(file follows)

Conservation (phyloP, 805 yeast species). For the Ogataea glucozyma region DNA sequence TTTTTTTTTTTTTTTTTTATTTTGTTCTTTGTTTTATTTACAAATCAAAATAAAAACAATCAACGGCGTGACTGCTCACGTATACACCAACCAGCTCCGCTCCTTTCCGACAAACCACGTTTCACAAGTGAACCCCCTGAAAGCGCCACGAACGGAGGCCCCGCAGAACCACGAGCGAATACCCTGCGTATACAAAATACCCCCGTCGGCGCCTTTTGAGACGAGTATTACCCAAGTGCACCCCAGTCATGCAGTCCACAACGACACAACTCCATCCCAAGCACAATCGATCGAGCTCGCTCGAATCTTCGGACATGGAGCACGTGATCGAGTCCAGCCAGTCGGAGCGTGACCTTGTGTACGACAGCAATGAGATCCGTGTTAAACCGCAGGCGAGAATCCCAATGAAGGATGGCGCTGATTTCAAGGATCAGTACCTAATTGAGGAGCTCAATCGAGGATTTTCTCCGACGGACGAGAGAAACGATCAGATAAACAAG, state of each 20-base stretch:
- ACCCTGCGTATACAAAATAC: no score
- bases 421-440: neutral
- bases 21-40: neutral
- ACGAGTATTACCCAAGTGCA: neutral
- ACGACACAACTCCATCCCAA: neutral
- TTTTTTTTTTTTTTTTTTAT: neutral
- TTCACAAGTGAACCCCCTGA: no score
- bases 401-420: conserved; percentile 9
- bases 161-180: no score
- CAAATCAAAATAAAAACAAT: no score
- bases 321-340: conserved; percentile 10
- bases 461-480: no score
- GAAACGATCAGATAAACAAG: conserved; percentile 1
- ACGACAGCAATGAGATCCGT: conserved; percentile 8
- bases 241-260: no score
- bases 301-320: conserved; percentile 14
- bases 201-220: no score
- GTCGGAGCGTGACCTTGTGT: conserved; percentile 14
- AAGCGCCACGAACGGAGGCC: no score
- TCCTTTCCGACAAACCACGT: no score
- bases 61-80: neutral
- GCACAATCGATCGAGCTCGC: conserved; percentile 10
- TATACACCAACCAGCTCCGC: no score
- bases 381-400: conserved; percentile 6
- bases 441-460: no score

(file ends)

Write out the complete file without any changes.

Conservation (phyloP, 805 yeast species). For the Ogataea glucozyma region DNA sequence TTTTTTTTTTTTTTTTTTATTTTGTTCTTTGTTTTATTTACAAATCAAAATAAAAACAATCAACGGCGTGACTGCTCACGTATACACCAACCAGCTCCGCTCCTTTCCGACAAACCACGTTTCACAAGTGAACCCCCTGAAAGCGCCACGAACGGAGGCCCCGCAGAACCACGAGCGAATACCCTGCGTATACAAAATACCCCCGTCGGCGCCTTTTGAGACGAGTATTACCCAAGTGCACCCCAGTCATGCAGTCCACAACGACACAACTCCATCCCAAGCACAATCGATCGAGCTCGCTCGAATCTTCGGACATGGAGCACGTGATCGAGTCCAGCCAGTCGGAGCGTGACCTTGTGTACGACAGCAATGAGATCCGTGTTAAACCGCAGGCGAGAATCCCAATGAAGGATGGCGCTGATTTCAAGGATCAGTACCTAATTGAGGAGCTCAATCGAGGATTTTCTCCGACGGACGAGAGAAACGATCAGATAAACAAG, state of each 20-base stretch:
- ACCCTGCGTATACAAAATAC: no score
- bases 421-440: neutral
- bases 21-40: neutral
- ACGAGTATTACCCAAGTGCA: neutral
- ACGACACAACTCCATCCCAA: neutral
- TTTTTTTTTTTTTTTTTTAT: neutral
- TTCACAAGTGAACCCCCTGA: no score
- bases 401-420: conserved; percentile 9
- bases 161-180: no score
- CAAATCAAAATAAAAACAAT: no score
- bases 321-340: conserved; percentile 10
- bases 461-480: no score
- GAAACGATCAGATAAACAAG: conserved; percentile 1
- ACGACAGCAATGAGATCCGT: conserved; percentile 8
- bases 241-260: no score
- bases 301-320: conserved; percentile 14
- bases 201-220: no score
- GTCGGAGCGTGACCTTGTGT: conserved; percentile 14
- AAGCGCCACGAACGGAGGCC: no score
- TCCTTTCCGACAAACCACGT: no score
- bases 61-80: neutral
- GCACAATCGATCGAGCTCGC: conserved; percentile 10
- TATACACCAACCAGCTCCGC: no score
- bases 381-400: conserved; percentile 6
- bases 441-460: no score